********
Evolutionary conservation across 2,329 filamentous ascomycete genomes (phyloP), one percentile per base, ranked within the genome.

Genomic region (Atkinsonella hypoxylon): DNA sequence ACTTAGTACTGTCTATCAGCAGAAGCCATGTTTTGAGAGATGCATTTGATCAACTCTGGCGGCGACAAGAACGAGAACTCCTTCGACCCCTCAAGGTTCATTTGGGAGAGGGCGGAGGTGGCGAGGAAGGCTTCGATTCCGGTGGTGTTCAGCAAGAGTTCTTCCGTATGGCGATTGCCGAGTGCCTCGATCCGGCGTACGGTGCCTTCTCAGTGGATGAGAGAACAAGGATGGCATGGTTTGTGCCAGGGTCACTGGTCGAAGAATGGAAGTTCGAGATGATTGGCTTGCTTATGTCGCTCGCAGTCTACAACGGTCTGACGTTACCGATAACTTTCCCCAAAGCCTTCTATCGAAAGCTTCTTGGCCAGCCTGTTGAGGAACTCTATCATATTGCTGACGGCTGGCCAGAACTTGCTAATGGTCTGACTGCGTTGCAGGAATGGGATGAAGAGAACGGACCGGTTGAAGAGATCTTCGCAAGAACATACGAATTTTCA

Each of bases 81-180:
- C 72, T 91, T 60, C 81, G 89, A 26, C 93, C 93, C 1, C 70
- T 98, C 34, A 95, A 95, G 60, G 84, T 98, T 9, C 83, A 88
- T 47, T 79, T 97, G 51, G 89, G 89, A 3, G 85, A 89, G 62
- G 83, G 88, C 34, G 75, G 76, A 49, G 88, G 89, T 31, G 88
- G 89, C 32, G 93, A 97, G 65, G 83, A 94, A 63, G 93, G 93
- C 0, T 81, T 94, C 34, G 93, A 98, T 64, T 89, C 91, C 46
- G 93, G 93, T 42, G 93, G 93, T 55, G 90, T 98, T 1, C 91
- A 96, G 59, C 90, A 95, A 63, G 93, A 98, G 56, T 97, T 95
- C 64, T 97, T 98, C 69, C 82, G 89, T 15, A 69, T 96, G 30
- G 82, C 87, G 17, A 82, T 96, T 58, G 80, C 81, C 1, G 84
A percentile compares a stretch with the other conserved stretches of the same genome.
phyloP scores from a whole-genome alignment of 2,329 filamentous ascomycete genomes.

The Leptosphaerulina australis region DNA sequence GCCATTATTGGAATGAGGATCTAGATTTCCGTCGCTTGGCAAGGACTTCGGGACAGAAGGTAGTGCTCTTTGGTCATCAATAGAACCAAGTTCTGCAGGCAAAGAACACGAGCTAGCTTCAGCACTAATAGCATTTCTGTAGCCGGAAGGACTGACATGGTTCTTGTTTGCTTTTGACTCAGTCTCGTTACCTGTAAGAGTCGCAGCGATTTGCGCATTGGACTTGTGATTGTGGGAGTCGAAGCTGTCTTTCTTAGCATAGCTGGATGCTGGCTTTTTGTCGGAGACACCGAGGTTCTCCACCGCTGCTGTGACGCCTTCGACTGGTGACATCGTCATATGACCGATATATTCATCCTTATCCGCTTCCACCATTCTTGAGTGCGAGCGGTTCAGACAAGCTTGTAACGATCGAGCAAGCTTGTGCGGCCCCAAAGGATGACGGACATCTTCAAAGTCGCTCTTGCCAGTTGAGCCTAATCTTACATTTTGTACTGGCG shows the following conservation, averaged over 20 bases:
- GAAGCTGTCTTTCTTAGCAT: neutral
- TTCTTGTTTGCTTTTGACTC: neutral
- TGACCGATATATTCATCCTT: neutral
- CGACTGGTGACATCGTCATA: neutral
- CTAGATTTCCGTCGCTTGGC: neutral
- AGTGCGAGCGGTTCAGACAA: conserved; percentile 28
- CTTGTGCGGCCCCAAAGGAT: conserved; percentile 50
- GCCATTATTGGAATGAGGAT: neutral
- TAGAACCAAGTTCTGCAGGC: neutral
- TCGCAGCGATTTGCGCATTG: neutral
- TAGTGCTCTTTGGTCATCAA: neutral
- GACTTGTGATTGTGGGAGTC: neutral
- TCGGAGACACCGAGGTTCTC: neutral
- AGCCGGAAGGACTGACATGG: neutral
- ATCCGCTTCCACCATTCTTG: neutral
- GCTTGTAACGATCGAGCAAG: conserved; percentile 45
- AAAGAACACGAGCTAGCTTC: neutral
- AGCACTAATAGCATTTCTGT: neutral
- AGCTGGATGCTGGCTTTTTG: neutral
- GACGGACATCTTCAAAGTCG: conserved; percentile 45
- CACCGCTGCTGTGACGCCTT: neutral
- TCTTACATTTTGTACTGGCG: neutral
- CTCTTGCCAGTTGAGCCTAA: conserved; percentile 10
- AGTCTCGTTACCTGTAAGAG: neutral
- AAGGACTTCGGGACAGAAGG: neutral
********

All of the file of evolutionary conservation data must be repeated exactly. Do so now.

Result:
Evolutionary conservation across 2,329 filamentous ascomycete genomes (phyloP), one percentile per base, ranked within the genome.

Genomic region (Atkinsonella hypoxylon): DNA sequence ACTTAGTACTGTCTATCAGCAGAAGCCATGTTTTGAGAGATGCATTTGATCAACTCTGGCGGCGACAAGAACGAGAACTCCTTCGACCCCTCAAGGTTCATTTGGGAGAGGGCGGAGGTGGCGAGGAAGGCTTCGATTCCGGTGGTGTTCAGCAAGAGTTCTTCCGTATGGCGATTGCCGAGTGCCTCGATCCGGCGTACGGTGCCTTCTCAGTGGATGAGAGAACAAGGATGGCATGGTTTGTGCCAGGGTCACTGGTCGAAGAATGGAAGTTCGAGATGATTGGCTTGCTTATGTCGCTCGCAGTCTACAACGGTCTGACGTTACCGATAACTTTCCCCAAAGCCTTCTATCGAAAGCTTCTTGGCCAGCCTGTTGAGGAACTCTATCATATTGCTGACGGCTGGCCAGAACTTGCTAATGGTCTGACTGCGTTGCAGGAATGGGATGAAGAGAACGGACCGGTTGAAGAGATCTTCGCAAGAACATACGAATTTTCA

Each of bases 81-180:
- C 72, T 91, T 60, C 81, G 89, A 26, C 93, C 93, C 1, C 70
- T 98, C 34, A 95, A 95, G 60, G 84, T 98, T 9, C 83, A 88
- T 47, T 79, T 97, G 51, G 89, G 89, A 3, G 85, A 89, G 62
- G 83, G 88, C 34, G 75, G 76, A 49, G 88, G 89, T 31, G 88
- G 89, C 32, G 93, A 97, G 65, G 83, A 94, A 63, G 93, G 93
- C 0, T 81, T 94, C 34, G 93, A 98, T 64, T 89, C 91, C 46
- G 93, G 93, T 42, G 93, G 93, T 55, G 90, T 98, T 1, C 91
- A 96, G 59, C 90, A 95, A 63, G 93, A 98, G 56, T 97, T 95
- C 64, T 97, T 98, C 69, C 82, G 89, T 15, A 69, T 96, G 30
- G 82, C 87, G 17, A 82, T 96, T 58, G 80, C 81, C 1, G 84
A percentile compares a stretch with the other conserved stretches of the same genome.
phyloP scores from a whole-genome alignment of 2,329 filamentous ascomycete genomes.

The Leptosphaerulina australis region DNA sequence GCCATTATTGGAATGAGGATCTAGATTTCCGTCGCTTGGCAAGGACTTCGGGACAGAAGGTAGTGCTCTTTGGTCATCAATAGAACCAAGTTCTGCAGGCAAAGAACACGAGCTAGCTTCAGCACTAATAGCATTTCTGTAGCCGGAAGGACTGACATGGTTCTTGTTTGCTTTTGACTCAGTCTCGTTACCTGTAAGAGTCGCAGCGATTTGCGCATTGGACTTGTGATTGTGGGAGTCGAAGCTGTCTTTCTTAGCATAGCTGGATGCTGGCTTTTTGTCGGAGACACCGAGGTTCTCCACCGCTGCTGTGACGCCTTCGACTGGTGACATCGTCATATGACCGATATATTCATCCTTATCCGCTTCCACCATTCTTGAGTGCGAGCGGTTCAGACAAGCTTGTAACGATCGAGCAAGCTTGTGCGGCCCCAAAGGATGACGGACATCTTCAAAGTCGCTCTTGCCAGTTGAGCCTAATCTTACATTTTGTACTGGCG shows the following conservation, averaged over 20 bases:
- GAAGCTGTCTTTCTTAGCAT: neutral
- TTCTTGTTTGCTTTTGACTC: neutral
- TGACCGATATATTCATCCTT: neutral
- CGACTGGTGACATCGTCATA: neutral
- CTAGATTTCCGTCGCTTGGC: neutral
- AGTGCGAGCGGTTCAGACAA: conserved; percentile 28
- CTTGTGCGGCCCCAAAGGAT: conserved; percentile 50
- GCCATTATTGGAATGAGGAT: neutral
- TAGAACCAAGTTCTGCAGGC: neutral
- TCGCAGCGATTTGCGCATTG: neutral
- TAGTGCTCTTTGGTCATCAA: neutral
- GACTTGTGATTGTGGGAGTC: neutral
- TCGGAGACACCGAGGTTCTC: neutral
- AGCCGGAAGGACTGACATGG: neutral
- ATCCGCTTCCACCATTCTTG: neutral
- GCTTGTAACGATCGAGCAAG: conserved; percentile 45
- AAAGAACACGAGCTAGCTTC: neutral
- AGCACTAATAGCATTTCTGT: neutral
- AGCTGGATGCTGGCTTTTTG: neutral
- GACGGACATCTTCAAAGTCG: conserved; percentile 45
- CACCGCTGCTGTGACGCCTT: neutral
- TCTTACATTTTGTACTGGCG: neutral
- CTCTTGCCAGTTGAGCCTAA: conserved; percentile 10
- AGTCTCGTTACCTGTAAGAG: neutral
- AAGGACTTCGGGACAGAAGG: neutral